It started in the Dutch city of Drachten: Anarchy on the roads, no signs, no lights. Now they are trying in in the German town of Bohmte: no signs or lights, ripping up the sidewalks and asphalt and replacing it all with cobblestones. It's called "shared space," a concept developed by Dutch traffic engineer Hans Monderman.
Speigel notes: According to the concept, road users have to negotiate their behavior with each other, rather than have it prescribed by rules -- the idea being that people will pay more attention to what other road users are doing and hence cause fewer accidents. They report that the Drachten experience worked; accidents there have declined dramatically since the new regime was introduced."The many rules strip us of the most important thing: the ability to be considerate. We're losing our capacity for socially responsible behavior," says Monderman. "The greater the number of prescriptions, the more people's sense of personal responsibility dwindles."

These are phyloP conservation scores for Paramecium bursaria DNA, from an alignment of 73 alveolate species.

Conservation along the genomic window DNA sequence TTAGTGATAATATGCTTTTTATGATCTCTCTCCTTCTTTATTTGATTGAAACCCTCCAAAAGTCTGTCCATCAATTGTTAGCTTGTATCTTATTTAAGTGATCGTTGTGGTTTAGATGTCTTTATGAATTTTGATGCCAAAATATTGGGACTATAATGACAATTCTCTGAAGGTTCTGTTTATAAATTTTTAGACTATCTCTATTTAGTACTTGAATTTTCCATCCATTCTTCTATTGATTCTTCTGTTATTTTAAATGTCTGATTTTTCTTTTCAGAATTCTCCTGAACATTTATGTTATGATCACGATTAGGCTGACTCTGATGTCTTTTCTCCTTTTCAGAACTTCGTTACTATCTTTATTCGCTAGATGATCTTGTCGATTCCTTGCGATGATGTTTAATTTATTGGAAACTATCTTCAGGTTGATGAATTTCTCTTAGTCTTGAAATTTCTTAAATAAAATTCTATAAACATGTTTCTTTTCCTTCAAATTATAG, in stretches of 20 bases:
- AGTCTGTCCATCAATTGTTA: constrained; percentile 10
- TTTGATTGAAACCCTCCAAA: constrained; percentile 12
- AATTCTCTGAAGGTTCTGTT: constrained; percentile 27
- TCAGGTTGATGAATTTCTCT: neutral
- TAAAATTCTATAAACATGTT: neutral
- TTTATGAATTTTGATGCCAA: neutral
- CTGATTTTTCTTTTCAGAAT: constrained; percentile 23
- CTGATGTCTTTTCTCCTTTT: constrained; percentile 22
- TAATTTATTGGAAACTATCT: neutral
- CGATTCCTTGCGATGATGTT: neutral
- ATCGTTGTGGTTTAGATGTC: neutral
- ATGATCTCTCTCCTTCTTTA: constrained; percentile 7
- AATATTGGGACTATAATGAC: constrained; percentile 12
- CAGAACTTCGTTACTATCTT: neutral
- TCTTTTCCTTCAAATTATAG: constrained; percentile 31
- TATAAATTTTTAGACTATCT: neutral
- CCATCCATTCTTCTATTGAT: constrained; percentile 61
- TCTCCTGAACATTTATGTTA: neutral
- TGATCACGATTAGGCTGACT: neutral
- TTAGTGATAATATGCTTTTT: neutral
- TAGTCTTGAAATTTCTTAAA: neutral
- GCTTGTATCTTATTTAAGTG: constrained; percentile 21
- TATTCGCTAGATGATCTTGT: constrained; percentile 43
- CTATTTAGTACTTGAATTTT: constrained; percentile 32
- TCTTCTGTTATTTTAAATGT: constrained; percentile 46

Could this work in North America? As Hank noted in an earlier post, "Anarchy seems to breed courtesy, in Holland at least, and at the very least, it increases awareness." But in Holland and Germany, citizens don't have guns. ::Spiegel